Multiculturalism: From Dark to Darkness

Unless you welcome multiculturalism with open arms the branding irons come out and the familiar adjectives are burned onto the forehead. Therefore, let’s get the nova moment over with; I am neither a racist nor bigoted but I do have opinions.

The big hope of multiculturalism is that everyone will integrate and all the people will respect each other’s way of life. Thus diversity is viewed as maintaining each culture in a harmonious plane, with religion playing a central role in this nirvana.

However, this hope is based on the here and now which allows no thought of tomorrow.  Of course those who have promoted multiculturalism may view it as a long-term commitment for the human race.

My problem with the ‘here and now’ philosophy is that it allows no space for change. It is very much a ‘present time’ philosophy which is the maintenance of cultures, and, the legal obligation to respect it has an inflexible rigidity appended to it. A society so ordered is one set in concrete. One thinks of Stalin!

th5Suddenly, as if by magic wand (Harry Potter is real) all the religions will love and respect one another. Let’s forget the centuries of upheaval that religion has brought us. In the recent past we have had the murderous debacle of Northern Ireland where Catholic fought Protestant and, where the hate is still tangible.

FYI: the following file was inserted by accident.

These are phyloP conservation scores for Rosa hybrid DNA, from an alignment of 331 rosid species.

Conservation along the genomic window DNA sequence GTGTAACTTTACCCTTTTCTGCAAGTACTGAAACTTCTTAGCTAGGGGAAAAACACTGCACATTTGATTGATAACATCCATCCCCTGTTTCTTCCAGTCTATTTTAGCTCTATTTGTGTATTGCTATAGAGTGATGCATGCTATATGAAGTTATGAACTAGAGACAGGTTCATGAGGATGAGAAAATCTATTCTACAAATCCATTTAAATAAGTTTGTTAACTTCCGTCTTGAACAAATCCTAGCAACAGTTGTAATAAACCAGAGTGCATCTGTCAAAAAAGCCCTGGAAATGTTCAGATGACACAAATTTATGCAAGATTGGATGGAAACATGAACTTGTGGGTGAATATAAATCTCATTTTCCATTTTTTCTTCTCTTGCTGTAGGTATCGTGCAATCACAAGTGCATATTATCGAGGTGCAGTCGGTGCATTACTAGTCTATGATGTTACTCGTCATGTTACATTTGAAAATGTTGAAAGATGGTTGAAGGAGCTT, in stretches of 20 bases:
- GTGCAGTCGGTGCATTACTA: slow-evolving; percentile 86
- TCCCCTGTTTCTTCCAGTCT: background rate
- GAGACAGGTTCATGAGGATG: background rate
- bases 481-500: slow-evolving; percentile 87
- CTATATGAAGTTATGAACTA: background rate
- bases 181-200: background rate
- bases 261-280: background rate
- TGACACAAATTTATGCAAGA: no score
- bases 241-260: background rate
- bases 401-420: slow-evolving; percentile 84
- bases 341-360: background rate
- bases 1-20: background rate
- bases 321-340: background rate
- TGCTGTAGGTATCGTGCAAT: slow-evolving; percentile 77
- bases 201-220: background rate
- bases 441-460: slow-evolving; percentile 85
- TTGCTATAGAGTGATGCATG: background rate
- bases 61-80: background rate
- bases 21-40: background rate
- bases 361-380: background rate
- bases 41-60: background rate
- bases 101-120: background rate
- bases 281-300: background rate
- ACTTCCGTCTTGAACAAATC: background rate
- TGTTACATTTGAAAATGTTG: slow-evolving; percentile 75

In the Middle East where the two houses of Islam have no compunction in killing the other. Tension continues to increase between India and Pakistan. @France24_en November 7th. In India Hindu and Muslims continue to shed blood. Whilst in Pakistan religious differences have caused several bombings and where attacks on Christians are now a common occurrence.

Can we seriously dismiss what is happening around the globe as though it has no effect on the migrant populations in our midst? We know it can and does. Also, Francis Fukuyama, Political Order and Political Decay p543 reminds us that politicians use ethnicity and religion for their own purpose.

Religions may speak of peace and love but harness swathes of intolerance and subjugation. All religions were basically the stanchion of men, and, women knew their place or else. In the modern Christian world the old culture is being broken down and women are gaining their rightful place as equals. Note, Tom Peters, The Circle of Innovation pp 402-407 he quotes several writers to argue that, “Women are smarter than men”. And better managers!